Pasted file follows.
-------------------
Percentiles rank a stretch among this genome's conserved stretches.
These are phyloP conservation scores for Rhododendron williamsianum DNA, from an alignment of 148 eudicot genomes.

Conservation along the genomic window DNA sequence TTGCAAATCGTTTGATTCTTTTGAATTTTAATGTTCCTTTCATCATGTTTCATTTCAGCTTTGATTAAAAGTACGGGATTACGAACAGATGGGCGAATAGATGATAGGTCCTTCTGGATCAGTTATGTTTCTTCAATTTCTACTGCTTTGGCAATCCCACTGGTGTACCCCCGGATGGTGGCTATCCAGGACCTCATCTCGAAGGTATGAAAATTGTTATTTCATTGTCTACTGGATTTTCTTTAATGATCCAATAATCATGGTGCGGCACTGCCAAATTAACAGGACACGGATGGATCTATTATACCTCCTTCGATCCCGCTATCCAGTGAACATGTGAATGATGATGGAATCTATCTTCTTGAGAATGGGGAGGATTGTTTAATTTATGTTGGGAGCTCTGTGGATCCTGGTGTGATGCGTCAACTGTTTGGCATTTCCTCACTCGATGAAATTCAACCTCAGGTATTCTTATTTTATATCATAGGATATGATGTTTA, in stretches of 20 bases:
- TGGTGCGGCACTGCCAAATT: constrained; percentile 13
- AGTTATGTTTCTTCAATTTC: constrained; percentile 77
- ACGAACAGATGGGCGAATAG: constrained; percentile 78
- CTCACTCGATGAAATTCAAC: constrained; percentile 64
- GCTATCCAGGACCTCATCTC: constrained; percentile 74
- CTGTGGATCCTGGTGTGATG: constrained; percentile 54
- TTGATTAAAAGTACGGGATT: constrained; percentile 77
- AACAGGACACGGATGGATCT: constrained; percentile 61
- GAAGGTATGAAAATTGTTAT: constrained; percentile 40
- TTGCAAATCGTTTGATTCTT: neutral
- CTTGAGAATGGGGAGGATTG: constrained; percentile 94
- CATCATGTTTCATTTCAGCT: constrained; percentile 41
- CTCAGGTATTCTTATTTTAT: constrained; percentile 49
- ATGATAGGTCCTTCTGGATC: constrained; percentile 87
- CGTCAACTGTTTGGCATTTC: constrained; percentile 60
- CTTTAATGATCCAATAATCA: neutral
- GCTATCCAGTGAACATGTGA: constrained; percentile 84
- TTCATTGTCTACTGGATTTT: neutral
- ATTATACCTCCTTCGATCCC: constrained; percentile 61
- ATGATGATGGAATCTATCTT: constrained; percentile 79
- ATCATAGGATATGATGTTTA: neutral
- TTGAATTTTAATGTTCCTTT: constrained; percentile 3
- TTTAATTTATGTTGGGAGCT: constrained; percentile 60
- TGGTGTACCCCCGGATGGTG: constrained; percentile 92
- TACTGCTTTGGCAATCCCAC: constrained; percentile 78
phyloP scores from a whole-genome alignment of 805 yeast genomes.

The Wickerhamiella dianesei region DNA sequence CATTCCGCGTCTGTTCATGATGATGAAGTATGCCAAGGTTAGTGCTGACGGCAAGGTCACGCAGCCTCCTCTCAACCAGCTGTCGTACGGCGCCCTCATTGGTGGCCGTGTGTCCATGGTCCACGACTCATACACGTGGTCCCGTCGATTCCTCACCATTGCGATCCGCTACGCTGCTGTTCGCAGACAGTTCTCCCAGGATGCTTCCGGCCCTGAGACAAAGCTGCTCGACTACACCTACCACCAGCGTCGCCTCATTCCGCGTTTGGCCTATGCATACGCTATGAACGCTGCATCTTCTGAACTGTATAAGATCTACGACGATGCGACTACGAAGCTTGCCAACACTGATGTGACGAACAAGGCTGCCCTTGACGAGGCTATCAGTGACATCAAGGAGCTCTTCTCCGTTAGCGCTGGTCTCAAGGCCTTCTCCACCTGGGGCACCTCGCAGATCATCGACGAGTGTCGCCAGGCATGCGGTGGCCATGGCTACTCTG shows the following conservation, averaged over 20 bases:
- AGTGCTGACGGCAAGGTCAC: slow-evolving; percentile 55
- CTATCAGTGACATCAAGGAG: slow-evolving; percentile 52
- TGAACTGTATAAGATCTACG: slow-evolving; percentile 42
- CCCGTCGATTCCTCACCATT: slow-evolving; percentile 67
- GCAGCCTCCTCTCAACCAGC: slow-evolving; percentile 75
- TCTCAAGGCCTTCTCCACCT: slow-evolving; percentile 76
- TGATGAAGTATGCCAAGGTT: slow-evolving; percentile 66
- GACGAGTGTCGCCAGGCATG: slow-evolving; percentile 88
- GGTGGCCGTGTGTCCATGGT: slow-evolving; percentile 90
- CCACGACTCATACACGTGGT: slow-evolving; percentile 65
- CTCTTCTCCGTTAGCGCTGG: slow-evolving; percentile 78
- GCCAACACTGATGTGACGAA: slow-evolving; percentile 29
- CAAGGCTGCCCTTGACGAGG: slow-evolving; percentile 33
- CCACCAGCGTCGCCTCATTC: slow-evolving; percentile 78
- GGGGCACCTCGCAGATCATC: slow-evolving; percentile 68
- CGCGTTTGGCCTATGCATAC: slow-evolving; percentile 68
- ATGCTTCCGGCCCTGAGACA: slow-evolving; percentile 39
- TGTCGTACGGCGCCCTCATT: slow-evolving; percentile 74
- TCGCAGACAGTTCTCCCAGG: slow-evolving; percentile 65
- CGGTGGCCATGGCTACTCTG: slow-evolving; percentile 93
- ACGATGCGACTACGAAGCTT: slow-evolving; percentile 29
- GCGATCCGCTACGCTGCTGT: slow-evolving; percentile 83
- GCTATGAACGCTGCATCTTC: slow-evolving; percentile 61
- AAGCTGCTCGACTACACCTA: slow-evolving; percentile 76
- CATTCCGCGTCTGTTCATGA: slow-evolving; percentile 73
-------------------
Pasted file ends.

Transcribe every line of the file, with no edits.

Percentiles rank a stretch among this genome's conserved stretches.
These are phyloP conservation scores for Rhododendron williamsianum DNA, from an alignment of 148 eudicot genomes.

Conservation along the genomic window DNA sequence TTGCAAATCGTTTGATTCTTTTGAATTTTAATGTTCCTTTCATCATGTTTCATTTCAGCTTTGATTAAAAGTACGGGATTACGAACAGATGGGCGAATAGATGATAGGTCCTTCTGGATCAGTTATGTTTCTTCAATTTCTACTGCTTTGGCAATCCCACTGGTGTACCCCCGGATGGTGGCTATCCAGGACCTCATCTCGAAGGTATGAAAATTGTTATTTCATTGTCTACTGGATTTTCTTTAATGATCCAATAATCATGGTGCGGCACTGCCAAATTAACAGGACACGGATGGATCTATTATACCTCCTTCGATCCCGCTATCCAGTGAACATGTGAATGATGATGGAATCTATCTTCTTGAGAATGGGGAGGATTGTTTAATTTATGTTGGGAGCTCTGTGGATCCTGGTGTGATGCGTCAACTGTTTGGCATTTCCTCACTCGATGAAATTCAACCTCAGGTATTCTTATTTTATATCATAGGATATGATGTTTA, in stretches of 20 bases:
- TGGTGCGGCACTGCCAAATT: constrained; percentile 13
- AGTTATGTTTCTTCAATTTC: constrained; percentile 77
- ACGAACAGATGGGCGAATAG: constrained; percentile 78
- CTCACTCGATGAAATTCAAC: constrained; percentile 64
- GCTATCCAGGACCTCATCTC: constrained; percentile 74
- CTGTGGATCCTGGTGTGATG: constrained; percentile 54
- TTGATTAAAAGTACGGGATT: constrained; percentile 77
- AACAGGACACGGATGGATCT: constrained; percentile 61
- GAAGGTATGAAAATTGTTAT: constrained; percentile 40
- TTGCAAATCGTTTGATTCTT: neutral
- CTTGAGAATGGGGAGGATTG: constrained; percentile 94
- CATCATGTTTCATTTCAGCT: constrained; percentile 41
- CTCAGGTATTCTTATTTTAT: constrained; percentile 49
- ATGATAGGTCCTTCTGGATC: constrained; percentile 87
- CGTCAACTGTTTGGCATTTC: constrained; percentile 60
- CTTTAATGATCCAATAATCA: neutral
- GCTATCCAGTGAACATGTGA: constrained; percentile 84
- TTCATTGTCTACTGGATTTT: neutral
- ATTATACCTCCTTCGATCCC: constrained; percentile 61
- ATGATGATGGAATCTATCTT: constrained; percentile 79
- ATCATAGGATATGATGTTTA: neutral
- TTGAATTTTAATGTTCCTTT: constrained; percentile 3
- TTTAATTTATGTTGGGAGCT: constrained; percentile 60
- TGGTGTACCCCCGGATGGTG: constrained; percentile 92
- TACTGCTTTGGCAATCCCAC: constrained; percentile 78
phyloP scores from a whole-genome alignment of 805 yeast genomes.

The Wickerhamiella dianesei region DNA sequence CATTCCGCGTCTGTTCATGATGATGAAGTATGCCAAGGTTAGTGCTGACGGCAAGGTCACGCAGCCTCCTCTCAACCAGCTGTCGTACGGCGCCCTCATTGGTGGCCGTGTGTCCATGGTCCACGACTCATACACGTGGTCCCGTCGATTCCTCACCATTGCGATCCGCTACGCTGCTGTTCGCAGACAGTTCTCCCAGGATGCTTCCGGCCCTGAGACAAAGCTGCTCGACTACACCTACCACCAGCGTCGCCTCATTCCGCGTTTGGCCTATGCATACGCTATGAACGCTGCATCTTCTGAACTGTATAAGATCTACGACGATGCGACTACGAAGCTTGCCAACACTGATGTGACGAACAAGGCTGCCCTTGACGAGGCTATCAGTGACATCAAGGAGCTCTTCTCCGTTAGCGCTGGTCTCAAGGCCTTCTCCACCTGGGGCACCTCGCAGATCATCGACGAGTGTCGCCAGGCATGCGGTGGCCATGGCTACTCTG shows the following conservation, averaged over 20 bases:
- AGTGCTGACGGCAAGGTCAC: slow-evolving; percentile 55
- CTATCAGTGACATCAAGGAG: slow-evolving; percentile 52
- TGAACTGTATAAGATCTACG: slow-evolving; percentile 42
- CCCGTCGATTCCTCACCATT: slow-evolving; percentile 67
- GCAGCCTCCTCTCAACCAGC: slow-evolving; percentile 75
- TCTCAAGGCCTTCTCCACCT: slow-evolving; percentile 76
- TGATGAAGTATGCCAAGGTT: slow-evolving; percentile 66
- GACGAGTGTCGCCAGGCATG: slow-evolving; percentile 88
- GGTGGCCGTGTGTCCATGGT: slow-evolving; percentile 90
- CCACGACTCATACACGTGGT: slow-evolving; percentile 65
- CTCTTCTCCGTTAGCGCTGG: slow-evolving; percentile 78
- GCCAACACTGATGTGACGAA: slow-evolving; percentile 29
- CAAGGCTGCCCTTGACGAGG: slow-evolving; percentile 33
- CCACCAGCGTCGCCTCATTC: slow-evolving; percentile 78
- GGGGCACCTCGCAGATCATC: slow-evolving; percentile 68
- CGCGTTTGGCCTATGCATAC: slow-evolving; percentile 68
- ATGCTTCCGGCCCTGAGACA: slow-evolving; percentile 39
- TGTCGTACGGCGCCCTCATT: slow-evolving; percentile 74
- TCGCAGACAGTTCTCCCAGG: slow-evolving; percentile 65
- CGGTGGCCATGGCTACTCTG: slow-evolving; percentile 93
- ACGATGCGACTACGAAGCTT: slow-evolving; percentile 29
- GCGATCCGCTACGCTGCTGT: slow-evolving; percentile 83
- GCTATGAACGCTGCATCTTC: slow-evolving; percentile 61
- AAGCTGCTCGACTACACCTA: slow-evolving; percentile 76
- CATTCCGCGTCTGTTCATGA: slow-evolving; percentile 73